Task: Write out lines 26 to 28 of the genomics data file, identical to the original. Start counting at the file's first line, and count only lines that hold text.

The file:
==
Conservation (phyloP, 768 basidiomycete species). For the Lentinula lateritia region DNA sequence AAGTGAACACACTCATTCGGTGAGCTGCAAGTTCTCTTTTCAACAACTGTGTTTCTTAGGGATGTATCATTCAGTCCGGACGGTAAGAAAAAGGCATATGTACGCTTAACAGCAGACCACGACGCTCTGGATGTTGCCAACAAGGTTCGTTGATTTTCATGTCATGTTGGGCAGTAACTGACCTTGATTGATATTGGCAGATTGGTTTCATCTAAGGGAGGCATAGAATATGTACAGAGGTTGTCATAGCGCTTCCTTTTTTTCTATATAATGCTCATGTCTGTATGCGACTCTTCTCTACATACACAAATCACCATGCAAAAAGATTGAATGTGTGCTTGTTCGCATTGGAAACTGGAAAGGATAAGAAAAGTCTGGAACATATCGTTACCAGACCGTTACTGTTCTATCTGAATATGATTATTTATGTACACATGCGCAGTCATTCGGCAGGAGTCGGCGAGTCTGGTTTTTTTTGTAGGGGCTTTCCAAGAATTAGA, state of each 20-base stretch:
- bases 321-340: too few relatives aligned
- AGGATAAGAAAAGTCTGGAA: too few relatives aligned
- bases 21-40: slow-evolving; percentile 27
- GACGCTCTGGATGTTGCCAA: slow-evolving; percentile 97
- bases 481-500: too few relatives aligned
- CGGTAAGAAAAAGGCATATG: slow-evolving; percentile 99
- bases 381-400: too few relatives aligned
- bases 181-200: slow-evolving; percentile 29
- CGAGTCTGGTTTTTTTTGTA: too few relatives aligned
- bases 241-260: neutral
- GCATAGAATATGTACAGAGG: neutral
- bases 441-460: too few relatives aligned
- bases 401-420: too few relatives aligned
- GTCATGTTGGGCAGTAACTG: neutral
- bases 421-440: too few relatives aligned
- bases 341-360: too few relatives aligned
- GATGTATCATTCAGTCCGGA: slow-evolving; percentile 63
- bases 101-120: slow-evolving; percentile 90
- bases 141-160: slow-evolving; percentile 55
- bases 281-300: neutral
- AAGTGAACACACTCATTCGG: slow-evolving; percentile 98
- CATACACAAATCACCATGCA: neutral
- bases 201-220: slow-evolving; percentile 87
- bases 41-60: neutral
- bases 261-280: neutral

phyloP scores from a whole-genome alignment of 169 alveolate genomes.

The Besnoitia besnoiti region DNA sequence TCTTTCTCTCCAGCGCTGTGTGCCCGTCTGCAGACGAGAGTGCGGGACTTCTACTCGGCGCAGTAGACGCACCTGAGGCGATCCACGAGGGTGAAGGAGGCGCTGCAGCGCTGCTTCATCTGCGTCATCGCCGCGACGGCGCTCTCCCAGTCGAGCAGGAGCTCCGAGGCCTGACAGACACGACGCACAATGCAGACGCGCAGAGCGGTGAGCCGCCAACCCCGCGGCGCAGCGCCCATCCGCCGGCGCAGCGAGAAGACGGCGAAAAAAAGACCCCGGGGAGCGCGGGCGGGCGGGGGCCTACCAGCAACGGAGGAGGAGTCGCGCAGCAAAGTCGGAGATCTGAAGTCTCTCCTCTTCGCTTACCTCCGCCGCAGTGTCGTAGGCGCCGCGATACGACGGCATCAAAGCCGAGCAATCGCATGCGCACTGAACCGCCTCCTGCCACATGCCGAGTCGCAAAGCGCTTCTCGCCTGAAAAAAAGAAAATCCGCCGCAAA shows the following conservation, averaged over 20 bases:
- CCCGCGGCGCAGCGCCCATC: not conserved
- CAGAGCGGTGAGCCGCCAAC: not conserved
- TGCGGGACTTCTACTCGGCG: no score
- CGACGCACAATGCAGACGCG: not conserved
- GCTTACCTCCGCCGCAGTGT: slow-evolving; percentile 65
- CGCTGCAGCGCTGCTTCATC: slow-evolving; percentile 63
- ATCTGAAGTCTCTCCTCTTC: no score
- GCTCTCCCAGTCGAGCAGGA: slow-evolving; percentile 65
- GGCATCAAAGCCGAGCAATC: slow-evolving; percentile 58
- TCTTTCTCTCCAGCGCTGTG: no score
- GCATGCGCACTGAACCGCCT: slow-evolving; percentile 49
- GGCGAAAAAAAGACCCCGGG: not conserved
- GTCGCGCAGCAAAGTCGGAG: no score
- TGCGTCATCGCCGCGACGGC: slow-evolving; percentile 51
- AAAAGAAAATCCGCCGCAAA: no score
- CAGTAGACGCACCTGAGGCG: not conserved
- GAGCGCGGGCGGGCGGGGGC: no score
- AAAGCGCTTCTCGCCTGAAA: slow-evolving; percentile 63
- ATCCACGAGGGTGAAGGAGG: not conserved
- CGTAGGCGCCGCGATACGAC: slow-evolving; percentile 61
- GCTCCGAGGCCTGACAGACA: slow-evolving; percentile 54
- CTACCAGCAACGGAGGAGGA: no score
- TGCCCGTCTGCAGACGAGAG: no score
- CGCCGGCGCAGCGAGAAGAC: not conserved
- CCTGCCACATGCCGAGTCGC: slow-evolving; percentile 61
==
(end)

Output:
- bases 261-280: neutral

phyloP scores from a whole-genome alignment of 169 alveolate genomes.

The Besnoitia besnoiti region DNA sequence TCTTTCTCTCCAGCGCTGTGTGCCCGTCTGCAGACGAGAGTGCGGGACTTCTACTCGGCGCAGTAGACGCACCTGAGGCGATCCACGAGGGTGAAGGAGGCGCTGCAGCGCTGCTTCATCTGCGTCATCGCCGCGACGGCGCTCTCCCAGTCGAGCAGGAGCTCCGAGGCCTGACAGACACGACGCACAATGCAGACGCGCAGAGCGGTGAGCCGCCAACCCCGCGGCGCAGCGCCCATCCGCCGGCGCAGCGAGAAGACGGCGAAAAAAAGACCCCGGGGAGCGCGGGCGGGCGGGGGCCTACCAGCAACGGAGGAGGAGTCGCGCAGCAAAGTCGGAGATCTGAAGTCTCTCCTCTTCGCTTACCTCCGCCGCAGTGTCGTAGGCGCCGCGATACGACGGCATCAAAGCCGAGCAATCGCATGCGCACTGAACCGCCTCCTGCCACATGCCGAGTCGCAAAGCGCTTCTCGCCTGAAAAAAAGAAAATCCGCCGCAAA shows the following conservation, averaged over 20 bases: